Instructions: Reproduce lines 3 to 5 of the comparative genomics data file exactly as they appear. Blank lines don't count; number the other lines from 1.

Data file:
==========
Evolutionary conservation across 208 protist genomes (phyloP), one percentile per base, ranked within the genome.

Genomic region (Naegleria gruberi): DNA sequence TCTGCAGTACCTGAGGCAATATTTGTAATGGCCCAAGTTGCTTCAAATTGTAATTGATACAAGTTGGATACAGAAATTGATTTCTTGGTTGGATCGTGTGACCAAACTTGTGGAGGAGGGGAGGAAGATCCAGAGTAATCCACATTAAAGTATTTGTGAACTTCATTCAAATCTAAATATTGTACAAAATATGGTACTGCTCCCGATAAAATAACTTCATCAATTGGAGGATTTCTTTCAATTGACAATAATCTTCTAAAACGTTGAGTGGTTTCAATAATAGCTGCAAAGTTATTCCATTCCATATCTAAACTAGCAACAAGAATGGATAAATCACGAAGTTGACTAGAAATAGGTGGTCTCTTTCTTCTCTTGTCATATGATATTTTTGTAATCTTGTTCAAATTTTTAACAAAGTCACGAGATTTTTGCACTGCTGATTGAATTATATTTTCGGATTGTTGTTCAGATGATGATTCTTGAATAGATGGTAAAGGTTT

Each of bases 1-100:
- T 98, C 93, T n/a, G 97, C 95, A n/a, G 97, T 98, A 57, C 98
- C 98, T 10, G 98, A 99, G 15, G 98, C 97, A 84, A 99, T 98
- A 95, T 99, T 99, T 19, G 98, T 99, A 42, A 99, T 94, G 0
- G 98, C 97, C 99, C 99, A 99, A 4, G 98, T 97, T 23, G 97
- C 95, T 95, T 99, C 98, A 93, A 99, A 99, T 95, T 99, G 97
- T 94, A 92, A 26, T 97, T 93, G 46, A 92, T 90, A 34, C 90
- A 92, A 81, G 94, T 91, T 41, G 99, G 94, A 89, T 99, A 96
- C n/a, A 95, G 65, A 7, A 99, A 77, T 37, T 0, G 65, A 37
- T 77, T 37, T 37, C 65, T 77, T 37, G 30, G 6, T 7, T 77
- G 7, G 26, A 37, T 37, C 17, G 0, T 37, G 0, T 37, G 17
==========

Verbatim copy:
Each of bases 1-100:
- T 98, C 93, T n/a, G 97, C 95, A n/a, G 97, T 98, A 57, C 98
- C 98, T 10, G 98, A 99, G 15, G 98, C 97, A 84, A 99, T 98